And yet, I can’t seem to do it. Part of this might come from the fact that I often have my characters well defined in my head before I even begin to plot or write, so a “real” person doesn’t match any of what I’ve come up with. One time I spent way too long sorting through google images trying to find the perfect dark-haired, blue-eyed man to be the inspiration for my hero. I came up with nothing. Plenty of good looking men who fit the broad parameters, but none of them seemed like my guy.

In truth, I’m a little bit jealous of those people that can find pictures to create that image they can go back to again and again. It seems like it would be such a neat thing to have.

This is especially on my mind now, as I should be getting a cover for my first novel any day now. I can’t help but wonder if the image created will match the image in my head (should hero and/or heroine appear).

Is finding visual inspiration your first step in the process? A must-do before you begin to write? Or are you like me, always finding those “real” people not matching up to the people you’ve created?


If you follow me on Twitter you know I’ve been unusually quiet lately. Of course, lots of tweeters are quieter this time of year as they run out of hours in the day for shopping, baking, cooking and spreading good cheer. I’m busy, but I can always find time for Twitter, and that’s currently a problem, considering I can’t always find time for writing. So…I’m on a Twitter diet.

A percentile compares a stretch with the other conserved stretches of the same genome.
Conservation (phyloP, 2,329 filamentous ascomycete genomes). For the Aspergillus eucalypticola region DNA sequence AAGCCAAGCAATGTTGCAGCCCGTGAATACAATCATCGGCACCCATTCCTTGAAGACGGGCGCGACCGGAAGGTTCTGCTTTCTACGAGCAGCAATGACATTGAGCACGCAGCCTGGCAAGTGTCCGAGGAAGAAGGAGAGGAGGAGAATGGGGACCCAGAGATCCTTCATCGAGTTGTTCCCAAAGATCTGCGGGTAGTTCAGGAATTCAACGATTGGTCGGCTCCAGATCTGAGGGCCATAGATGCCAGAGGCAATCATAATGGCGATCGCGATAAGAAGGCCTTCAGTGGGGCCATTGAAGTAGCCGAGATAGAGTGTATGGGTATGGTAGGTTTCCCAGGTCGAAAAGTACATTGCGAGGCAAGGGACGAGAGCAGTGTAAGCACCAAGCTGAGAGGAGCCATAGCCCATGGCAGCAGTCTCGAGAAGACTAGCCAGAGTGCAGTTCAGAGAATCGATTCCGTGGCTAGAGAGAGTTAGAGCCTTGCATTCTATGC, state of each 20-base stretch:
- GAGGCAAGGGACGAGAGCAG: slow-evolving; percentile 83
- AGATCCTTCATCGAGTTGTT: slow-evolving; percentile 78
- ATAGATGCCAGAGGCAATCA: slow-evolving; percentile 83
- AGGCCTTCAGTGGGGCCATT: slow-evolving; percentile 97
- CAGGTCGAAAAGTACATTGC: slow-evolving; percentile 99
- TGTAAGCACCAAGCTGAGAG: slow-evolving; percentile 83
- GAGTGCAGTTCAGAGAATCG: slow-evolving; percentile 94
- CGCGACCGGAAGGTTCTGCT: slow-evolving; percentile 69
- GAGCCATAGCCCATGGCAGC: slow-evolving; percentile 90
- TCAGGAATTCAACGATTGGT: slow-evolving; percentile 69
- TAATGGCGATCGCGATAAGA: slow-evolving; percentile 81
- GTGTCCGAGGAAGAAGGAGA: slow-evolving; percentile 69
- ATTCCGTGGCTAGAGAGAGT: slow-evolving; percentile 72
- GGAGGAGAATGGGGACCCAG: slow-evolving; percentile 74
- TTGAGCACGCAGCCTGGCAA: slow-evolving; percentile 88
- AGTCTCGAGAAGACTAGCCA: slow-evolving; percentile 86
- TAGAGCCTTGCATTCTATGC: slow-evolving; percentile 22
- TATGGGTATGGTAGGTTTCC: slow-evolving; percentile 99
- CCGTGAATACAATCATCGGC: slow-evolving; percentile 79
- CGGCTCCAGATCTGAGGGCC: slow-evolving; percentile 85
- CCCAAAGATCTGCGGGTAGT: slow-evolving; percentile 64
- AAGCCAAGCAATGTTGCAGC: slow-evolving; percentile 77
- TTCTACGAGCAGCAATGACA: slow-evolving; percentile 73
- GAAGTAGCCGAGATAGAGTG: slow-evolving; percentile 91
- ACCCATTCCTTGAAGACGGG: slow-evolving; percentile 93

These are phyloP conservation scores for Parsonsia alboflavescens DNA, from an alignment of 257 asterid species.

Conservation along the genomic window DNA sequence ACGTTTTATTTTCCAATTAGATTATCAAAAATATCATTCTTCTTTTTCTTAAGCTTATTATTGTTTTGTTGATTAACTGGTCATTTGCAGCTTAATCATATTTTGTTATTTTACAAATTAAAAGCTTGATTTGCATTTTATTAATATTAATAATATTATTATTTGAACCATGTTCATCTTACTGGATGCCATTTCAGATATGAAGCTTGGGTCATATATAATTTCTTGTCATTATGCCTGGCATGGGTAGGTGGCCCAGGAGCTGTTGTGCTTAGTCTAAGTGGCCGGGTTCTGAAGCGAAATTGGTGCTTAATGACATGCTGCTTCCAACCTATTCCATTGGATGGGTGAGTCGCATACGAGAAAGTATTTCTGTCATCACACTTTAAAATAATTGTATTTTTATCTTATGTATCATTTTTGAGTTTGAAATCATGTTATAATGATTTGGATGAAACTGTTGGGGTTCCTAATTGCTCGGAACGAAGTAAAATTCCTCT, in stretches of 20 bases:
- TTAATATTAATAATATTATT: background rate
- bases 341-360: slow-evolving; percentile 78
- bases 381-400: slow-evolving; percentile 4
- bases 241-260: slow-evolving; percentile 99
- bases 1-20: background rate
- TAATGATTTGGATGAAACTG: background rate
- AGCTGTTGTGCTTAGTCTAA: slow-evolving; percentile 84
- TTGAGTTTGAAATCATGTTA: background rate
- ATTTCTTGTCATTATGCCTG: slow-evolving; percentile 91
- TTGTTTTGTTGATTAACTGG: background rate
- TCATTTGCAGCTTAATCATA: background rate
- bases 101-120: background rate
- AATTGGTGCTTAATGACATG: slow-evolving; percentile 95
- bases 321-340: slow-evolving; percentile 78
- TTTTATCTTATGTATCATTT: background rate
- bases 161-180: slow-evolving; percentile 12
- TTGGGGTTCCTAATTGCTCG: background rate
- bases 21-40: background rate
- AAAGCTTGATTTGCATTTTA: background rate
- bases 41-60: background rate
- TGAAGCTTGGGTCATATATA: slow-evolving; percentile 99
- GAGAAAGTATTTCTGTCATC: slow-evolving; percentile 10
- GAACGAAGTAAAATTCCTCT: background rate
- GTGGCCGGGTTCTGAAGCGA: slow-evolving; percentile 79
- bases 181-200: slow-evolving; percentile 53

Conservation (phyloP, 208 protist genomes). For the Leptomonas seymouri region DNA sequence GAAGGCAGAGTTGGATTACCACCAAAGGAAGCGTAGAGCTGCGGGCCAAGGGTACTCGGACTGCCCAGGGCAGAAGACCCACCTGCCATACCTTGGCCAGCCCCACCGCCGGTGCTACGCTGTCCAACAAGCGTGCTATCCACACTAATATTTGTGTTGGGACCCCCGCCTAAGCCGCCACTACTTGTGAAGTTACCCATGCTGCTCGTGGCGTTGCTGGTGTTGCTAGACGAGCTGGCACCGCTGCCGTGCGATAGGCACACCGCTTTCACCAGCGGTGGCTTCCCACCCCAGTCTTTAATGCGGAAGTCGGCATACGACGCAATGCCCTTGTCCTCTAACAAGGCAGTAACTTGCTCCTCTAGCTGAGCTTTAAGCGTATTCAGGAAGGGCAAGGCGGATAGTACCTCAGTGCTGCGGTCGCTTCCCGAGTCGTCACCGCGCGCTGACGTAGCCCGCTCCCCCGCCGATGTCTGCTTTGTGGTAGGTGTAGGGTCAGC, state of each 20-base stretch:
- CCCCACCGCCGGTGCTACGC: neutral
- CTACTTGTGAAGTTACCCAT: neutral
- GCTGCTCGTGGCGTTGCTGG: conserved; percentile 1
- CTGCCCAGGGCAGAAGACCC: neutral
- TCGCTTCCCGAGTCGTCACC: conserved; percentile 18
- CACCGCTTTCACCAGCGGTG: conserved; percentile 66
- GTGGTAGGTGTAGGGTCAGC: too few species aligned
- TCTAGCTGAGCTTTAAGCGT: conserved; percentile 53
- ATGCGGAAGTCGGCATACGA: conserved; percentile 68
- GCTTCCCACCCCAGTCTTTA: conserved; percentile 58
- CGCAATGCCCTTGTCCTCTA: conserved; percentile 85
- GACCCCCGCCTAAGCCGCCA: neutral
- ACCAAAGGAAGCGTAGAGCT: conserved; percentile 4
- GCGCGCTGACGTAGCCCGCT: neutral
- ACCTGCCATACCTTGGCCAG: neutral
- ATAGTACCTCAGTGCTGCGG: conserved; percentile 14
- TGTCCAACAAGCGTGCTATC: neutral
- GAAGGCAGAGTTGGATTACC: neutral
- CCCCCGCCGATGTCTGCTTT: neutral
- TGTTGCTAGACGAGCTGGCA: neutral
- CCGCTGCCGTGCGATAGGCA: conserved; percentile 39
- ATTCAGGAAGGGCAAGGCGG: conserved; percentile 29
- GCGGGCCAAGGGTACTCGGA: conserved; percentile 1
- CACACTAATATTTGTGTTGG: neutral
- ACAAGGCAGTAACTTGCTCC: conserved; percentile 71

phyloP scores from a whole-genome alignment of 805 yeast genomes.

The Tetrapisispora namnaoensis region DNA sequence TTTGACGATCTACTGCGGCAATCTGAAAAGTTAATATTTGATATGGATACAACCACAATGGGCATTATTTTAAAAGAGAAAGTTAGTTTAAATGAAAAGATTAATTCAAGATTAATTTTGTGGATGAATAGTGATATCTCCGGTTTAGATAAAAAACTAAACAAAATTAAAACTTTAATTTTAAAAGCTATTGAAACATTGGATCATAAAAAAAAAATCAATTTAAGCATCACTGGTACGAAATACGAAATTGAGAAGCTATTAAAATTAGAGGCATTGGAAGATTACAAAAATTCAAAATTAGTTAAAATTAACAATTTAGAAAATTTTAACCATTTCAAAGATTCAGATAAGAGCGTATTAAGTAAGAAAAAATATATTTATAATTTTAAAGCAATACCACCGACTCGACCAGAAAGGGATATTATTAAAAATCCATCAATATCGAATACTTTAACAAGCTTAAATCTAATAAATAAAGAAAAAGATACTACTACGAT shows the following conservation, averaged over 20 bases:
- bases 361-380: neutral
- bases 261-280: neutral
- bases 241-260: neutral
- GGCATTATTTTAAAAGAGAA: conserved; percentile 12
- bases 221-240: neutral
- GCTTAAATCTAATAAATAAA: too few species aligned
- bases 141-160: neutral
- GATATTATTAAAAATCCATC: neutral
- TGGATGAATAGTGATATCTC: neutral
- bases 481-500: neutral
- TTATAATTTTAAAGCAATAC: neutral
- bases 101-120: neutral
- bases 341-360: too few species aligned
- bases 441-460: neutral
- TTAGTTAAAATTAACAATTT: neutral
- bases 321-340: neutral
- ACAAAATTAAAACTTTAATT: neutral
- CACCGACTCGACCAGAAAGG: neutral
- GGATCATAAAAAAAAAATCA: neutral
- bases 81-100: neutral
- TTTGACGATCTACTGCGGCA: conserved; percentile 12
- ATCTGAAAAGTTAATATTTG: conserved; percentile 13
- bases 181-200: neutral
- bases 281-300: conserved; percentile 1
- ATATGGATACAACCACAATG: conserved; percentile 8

I know a lot about diets. You name the method of weight loss, and I’ve tried it (except surgery). I’m not proud. In fact, when it comes to body image I’ve been warped for a very long time. Early on, the diets were innocent, starting with a loving relative who suggested I cut this or eat more of that. Later, my friends got involved, offering diet pills and cabbage-soup diets scribbled on notebook paper. The media urged me to continue my obsession with weight and to try new diet plans. And then came the internet. More gimmicks. More empty promises for fast and lasting weight loss. Ten years later I would enter intense therapy to combat bulimia. Through it all, one thing remained the simple truth: A healthy body takes a nutritious diet and exercise.

What in the world does this have to do with writing? There are parallels between my weight loss obsession and my writing obsession. Both have been subject to outside forces. Some tweets are like diets, promising publication tips and advice to improve my writing, pushing me closer to publication. I’m eager for the information. I absorb it. I use it. And if it doesn’t work in a timeframe I’m satisfied with or if I read something else or something conflicting in the meantime, I move to the next tip. Early on, the search for information was innocent. (We just want to be the best we can be.) But eventually, all the noise and opinions can overshadow the one simple truth: A writer writes. (And tweets don’t count.)

So I’m backing away from the social media for a bit, and I’m going to write. The best “brand” on the Internet isn’t going to sell a damn thing if there’s no product to sell.